“Pig people love to read, are generally thirsty for knowledge, and not readily talkative, but if presented with an opportunity to discuss topics of interest with like-minded individuals Pigs may find themselves talking non-stop for hours!”

Maybe becoming a librarian was my destiny.

If you’re curious about your zodiac sign here is the website I used – see if your sign fits you!

Add a comment  (1 comment) posted by Megan Q.


JANUARY 3, 2011
Happy New Year!

When you start a new book, do you read the description on the flaps? thumb to the dedication? read the acknowledgements? pay attention to quotations and wonder why the author picked that one? or do you jump right to the opening chapter and get on with it?

Myself, I read it all before getting into the nitty gritty of the book.  They often provide insight into the author or the story.

I find dedications quite interesting. When you think of the work that goes into writing a book, choosing a person(s) or thing to express in tribute seems like an act of love and a baring of your soul. On Saxton Reads & Reviews, I post a dedication from a book each Sunday. I try to pick dedications that touch me in some way. Many are to one person, like "to my wife", "to my husband". Others may pledge to the person who started the author reading, or someone who stood beside them through the process of getting the book published. And others are testaments to causes or beliefs.

Quotations also capture my attention. Usually they are the words of someone well known, either living or dead. So many authors use them to preface a story and often pepper them throughout. Do you wonder why the author chose the one and how it relats to theestory they are telling?

Look at this one from What is Left the Daughter by Howard Norman...

I can't swim at all, and it is dangerous to converse with an unaccustomed Element...Erasmus

I just finished this and have no idea why the author picked this particular quote.

How about this one from The Singer's Gun by Emily St. John Mandel

Something about the tanks at London's Heathrow Airport changed my mind. Before they rolled into place, in the innocent days when security just meant men with submachine guns, a travel book could be fluffy, silly, familiar or carefully manufactured, and it hardly mattered. Afterward, every destination acquired a sudden glow of hellfire, every trip an element of thoroughly unwanted suspense. Escape has become a problem in itself. A travel book without danger -- to the body, the soul or the future -- is entirely out of time.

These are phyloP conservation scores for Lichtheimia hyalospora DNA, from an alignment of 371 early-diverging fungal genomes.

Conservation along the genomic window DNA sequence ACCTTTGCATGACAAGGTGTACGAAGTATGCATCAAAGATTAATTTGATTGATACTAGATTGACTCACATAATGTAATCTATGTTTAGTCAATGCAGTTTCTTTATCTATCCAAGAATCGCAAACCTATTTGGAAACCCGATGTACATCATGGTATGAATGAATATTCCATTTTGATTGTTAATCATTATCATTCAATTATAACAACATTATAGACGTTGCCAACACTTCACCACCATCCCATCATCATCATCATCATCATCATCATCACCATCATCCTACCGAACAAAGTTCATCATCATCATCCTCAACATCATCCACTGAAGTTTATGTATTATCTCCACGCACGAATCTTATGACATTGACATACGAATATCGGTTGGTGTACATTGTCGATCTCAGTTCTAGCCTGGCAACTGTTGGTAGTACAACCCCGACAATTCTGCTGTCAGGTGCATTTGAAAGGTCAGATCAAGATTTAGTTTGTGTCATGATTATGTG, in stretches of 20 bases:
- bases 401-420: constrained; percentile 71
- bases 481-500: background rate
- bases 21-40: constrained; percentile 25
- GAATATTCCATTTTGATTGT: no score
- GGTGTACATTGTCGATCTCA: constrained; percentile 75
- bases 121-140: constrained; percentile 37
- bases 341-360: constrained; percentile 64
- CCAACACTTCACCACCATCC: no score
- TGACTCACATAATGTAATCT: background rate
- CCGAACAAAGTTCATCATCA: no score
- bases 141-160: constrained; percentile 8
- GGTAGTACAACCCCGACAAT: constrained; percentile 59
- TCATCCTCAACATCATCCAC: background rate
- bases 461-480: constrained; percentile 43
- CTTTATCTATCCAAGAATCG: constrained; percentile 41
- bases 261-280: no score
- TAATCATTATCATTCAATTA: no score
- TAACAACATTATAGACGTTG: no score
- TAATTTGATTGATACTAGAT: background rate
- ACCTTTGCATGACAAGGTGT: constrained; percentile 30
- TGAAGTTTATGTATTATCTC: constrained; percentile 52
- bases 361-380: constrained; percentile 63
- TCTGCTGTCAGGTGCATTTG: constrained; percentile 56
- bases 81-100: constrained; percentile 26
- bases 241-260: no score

...We stand in need of something stronger now: the travel book you can read while making your way through this new, alarming world.
... Michael Pye The New York Times, June 1, 2003

The above seems to be so much more in context to the story.

The reason I'm even thinking about the partsof a book today have to do with the following quotation I read on several blogs this weekend...

"May your coming year be filled with magic and dreams and good madness. I hope you read some fine books and kiss someone who thinks you're wonderful, and don't forget to make some art -- write or draw or build or sing or live as only you can. And I hope, somewhere in the next year, you surprise yourself. "... Neil Gaiman

The sentiments are lovely, are they not? I wonder if they will preface a book someday or if perhaps, they already have.

If you're a non-fiction reader like me do you read the notes? the footnotes? I know my book group when reading a particularly long book always takes note of the number of pages at the end of the book devoted to author notes. If you're not going to read them all, the book may be much shorter than originally thought.

And lastly acknowledgements! I always read these. Usually they thank the people that helped with the creation of the story, perhaps family, an editor, or a person or department who offered technical expertise on a subject you knew little about,  They may be at the beginning or ending of a book. Some are only one page, while others go on for a whole chapter. I've seen some nice acknowledgement to librarians that always make me proud of my profession.

If you have a favorite quotation or dedication please let us know.

To one and all  I wish you a  Happy and Healthy New Year filled with lots of good reading!

Add a comment  (4 comments) posted by CarolK